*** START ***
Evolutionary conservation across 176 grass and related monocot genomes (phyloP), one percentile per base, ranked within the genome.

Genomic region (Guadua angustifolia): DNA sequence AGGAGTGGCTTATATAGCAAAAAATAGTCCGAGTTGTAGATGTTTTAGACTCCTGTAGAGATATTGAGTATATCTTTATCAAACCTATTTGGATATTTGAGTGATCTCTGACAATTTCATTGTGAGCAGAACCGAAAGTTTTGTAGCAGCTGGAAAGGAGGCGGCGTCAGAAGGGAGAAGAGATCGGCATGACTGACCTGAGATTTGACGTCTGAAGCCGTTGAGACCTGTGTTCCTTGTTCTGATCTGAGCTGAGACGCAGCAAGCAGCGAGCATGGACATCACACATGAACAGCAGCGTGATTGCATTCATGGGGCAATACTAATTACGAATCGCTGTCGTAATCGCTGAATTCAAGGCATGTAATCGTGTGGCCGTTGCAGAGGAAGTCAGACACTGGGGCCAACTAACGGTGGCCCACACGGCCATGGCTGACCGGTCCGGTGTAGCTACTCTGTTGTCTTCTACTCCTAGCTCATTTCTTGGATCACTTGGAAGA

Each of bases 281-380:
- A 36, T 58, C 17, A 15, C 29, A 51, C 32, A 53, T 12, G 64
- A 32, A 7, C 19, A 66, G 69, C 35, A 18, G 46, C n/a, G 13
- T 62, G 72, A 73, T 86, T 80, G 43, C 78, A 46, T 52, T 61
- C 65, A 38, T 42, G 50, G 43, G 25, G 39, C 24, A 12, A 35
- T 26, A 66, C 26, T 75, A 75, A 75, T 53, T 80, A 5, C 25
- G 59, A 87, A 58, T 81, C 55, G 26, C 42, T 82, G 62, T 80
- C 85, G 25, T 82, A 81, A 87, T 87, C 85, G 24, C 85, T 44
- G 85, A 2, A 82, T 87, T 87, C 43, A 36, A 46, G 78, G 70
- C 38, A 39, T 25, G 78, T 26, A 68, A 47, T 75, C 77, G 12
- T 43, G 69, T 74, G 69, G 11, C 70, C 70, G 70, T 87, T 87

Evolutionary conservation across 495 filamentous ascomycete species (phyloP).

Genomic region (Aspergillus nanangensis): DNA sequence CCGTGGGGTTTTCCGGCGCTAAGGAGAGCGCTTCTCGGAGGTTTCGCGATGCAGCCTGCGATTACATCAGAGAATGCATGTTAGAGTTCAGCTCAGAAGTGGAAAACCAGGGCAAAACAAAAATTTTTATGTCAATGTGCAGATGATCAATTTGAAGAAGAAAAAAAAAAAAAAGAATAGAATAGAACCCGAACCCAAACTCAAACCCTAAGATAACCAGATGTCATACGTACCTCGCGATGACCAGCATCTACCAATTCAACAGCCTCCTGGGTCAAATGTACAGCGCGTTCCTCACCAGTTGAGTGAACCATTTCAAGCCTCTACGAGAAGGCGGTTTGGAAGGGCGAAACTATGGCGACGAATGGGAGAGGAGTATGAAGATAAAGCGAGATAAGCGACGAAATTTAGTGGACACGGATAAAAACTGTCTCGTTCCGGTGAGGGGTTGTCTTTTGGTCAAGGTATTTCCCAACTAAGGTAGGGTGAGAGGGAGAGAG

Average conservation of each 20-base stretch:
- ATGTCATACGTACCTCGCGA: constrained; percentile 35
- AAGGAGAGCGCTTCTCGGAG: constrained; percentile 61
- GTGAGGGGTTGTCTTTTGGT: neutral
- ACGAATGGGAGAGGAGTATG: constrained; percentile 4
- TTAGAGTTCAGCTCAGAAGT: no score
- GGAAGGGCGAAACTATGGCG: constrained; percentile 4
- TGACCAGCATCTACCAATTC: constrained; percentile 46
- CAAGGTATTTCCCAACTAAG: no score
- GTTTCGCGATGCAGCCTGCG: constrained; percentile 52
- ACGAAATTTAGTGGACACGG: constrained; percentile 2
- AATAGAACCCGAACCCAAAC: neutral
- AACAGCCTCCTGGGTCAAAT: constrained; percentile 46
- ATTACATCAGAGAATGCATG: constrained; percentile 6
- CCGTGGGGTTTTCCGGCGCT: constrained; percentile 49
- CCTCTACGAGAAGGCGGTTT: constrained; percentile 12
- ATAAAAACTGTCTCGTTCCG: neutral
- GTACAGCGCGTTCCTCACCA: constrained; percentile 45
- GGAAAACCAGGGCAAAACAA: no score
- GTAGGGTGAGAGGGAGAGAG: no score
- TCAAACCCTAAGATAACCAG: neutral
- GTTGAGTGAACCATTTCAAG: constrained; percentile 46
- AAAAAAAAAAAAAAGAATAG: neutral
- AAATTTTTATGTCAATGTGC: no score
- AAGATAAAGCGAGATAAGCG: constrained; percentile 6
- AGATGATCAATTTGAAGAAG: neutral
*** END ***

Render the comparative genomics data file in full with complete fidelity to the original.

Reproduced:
Evolutionary conservation across 176 grass and related monocot genomes (phyloP), one percentile per base, ranked within the genome.

Genomic region (Guadua angustifolia): DNA sequence AGGAGTGGCTTATATAGCAAAAAATAGTCCGAGTTGTAGATGTTTTAGACTCCTGTAGAGATATTGAGTATATCTTTATCAAACCTATTTGGATATTTGAGTGATCTCTGACAATTTCATTGTGAGCAGAACCGAAAGTTTTGTAGCAGCTGGAAAGGAGGCGGCGTCAGAAGGGAGAAGAGATCGGCATGACTGACCTGAGATTTGACGTCTGAAGCCGTTGAGACCTGTGTTCCTTGTTCTGATCTGAGCTGAGACGCAGCAAGCAGCGAGCATGGACATCACACATGAACAGCAGCGTGATTGCATTCATGGGGCAATACTAATTACGAATCGCTGTCGTAATCGCTGAATTCAAGGCATGTAATCGTGTGGCCGTTGCAGAGGAAGTCAGACACTGGGGCCAACTAACGGTGGCCCACACGGCCATGGCTGACCGGTCCGGTGTAGCTACTCTGTTGTCTTCTACTCCTAGCTCATTTCTTGGATCACTTGGAAGA

Each of bases 281-380:
- A 36, T 58, C 17, A 15, C 29, A 51, C 32, A 53, T 12, G 64
- A 32, A 7, C 19, A 66, G 69, C 35, A 18, G 46, C n/a, G 13
- T 62, G 72, A 73, T 86, T 80, G 43, C 78, A 46, T 52, T 61
- C 65, A 38, T 42, G 50, G 43, G 25, G 39, C 24, A 12, A 35
- T 26, A 66, C 26, T 75, A 75, A 75, T 53, T 80, A 5, C 25
- G 59, A 87, A 58, T 81, C 55, G 26, C 42, T 82, G 62, T 80
- C 85, G 25, T 82, A 81, A 87, T 87, C 85, G 24, C 85, T 44
- G 85, A 2, A 82, T 87, T 87, C 43, A 36, A 46, G 78, G 70
- C 38, A 39, T 25, G 78, T 26, A 68, A 47, T 75, C 77, G 12
- T 43, G 69, T 74, G 69, G 11, C 70, C 70, G 70, T 87, T 87

Evolutionary conservation across 495 filamentous ascomycete species (phyloP).

Genomic region (Aspergillus nanangensis): DNA sequence CCGTGGGGTTTTCCGGCGCTAAGGAGAGCGCTTCTCGGAGGTTTCGCGATGCAGCCTGCGATTACATCAGAGAATGCATGTTAGAGTTCAGCTCAGAAGTGGAAAACCAGGGCAAAACAAAAATTTTTATGTCAATGTGCAGATGATCAATTTGAAGAAGAAAAAAAAAAAAAAGAATAGAATAGAACCCGAACCCAAACTCAAACCCTAAGATAACCAGATGTCATACGTACCTCGCGATGACCAGCATCTACCAATTCAACAGCCTCCTGGGTCAAATGTACAGCGCGTTCCTCACCAGTTGAGTGAACCATTTCAAGCCTCTACGAGAAGGCGGTTTGGAAGGGCGAAACTATGGCGACGAATGGGAGAGGAGTATGAAGATAAAGCGAGATAAGCGACGAAATTTAGTGGACACGGATAAAAACTGTCTCGTTCCGGTGAGGGGTTGTCTTTTGGTCAAGGTATTTCCCAACTAAGGTAGGGTGAGAGGGAGAGAG

Average conservation of each 20-base stretch:
- ATGTCATACGTACCTCGCGA: constrained; percentile 35
- AAGGAGAGCGCTTCTCGGAG: constrained; percentile 61
- GTGAGGGGTTGTCTTTTGGT: neutral
- ACGAATGGGAGAGGAGTATG: constrained; percentile 4
- TTAGAGTTCAGCTCAGAAGT: no score
- GGAAGGGCGAAACTATGGCG: constrained; percentile 4
- TGACCAGCATCTACCAATTC: constrained; percentile 46
- CAAGGTATTTCCCAACTAAG: no score
- GTTTCGCGATGCAGCCTGCG: constrained; percentile 52
- ACGAAATTTAGTGGACACGG: constrained; percentile 2
- AATAGAACCCGAACCCAAAC: neutral
- AACAGCCTCCTGGGTCAAAT: constrained; percentile 46
- ATTACATCAGAGAATGCATG: constrained; percentile 6
- CCGTGGGGTTTTCCGGCGCT: constrained; percentile 49
- CCTCTACGAGAAGGCGGTTT: constrained; percentile 12
- ATAAAAACTGTCTCGTTCCG: neutral
- GTACAGCGCGTTCCTCACCA: constrained; percentile 45
- GGAAAACCAGGGCAAAACAA: no score
- GTAGGGTGAGAGGGAGAGAG: no score
- TCAAACCCTAAGATAACCAG: neutral
- GTTGAGTGAACCATTTCAAG: constrained; percentile 46
- AAAAAAAAAAAAAAGAATAG: neutral
- AAATTTTTATGTCAATGTGC: no score
- AAGATAAAGCGAGATAAGCG: constrained; percentile 6
- AGATGATCAATTTGAAGAAG: neutral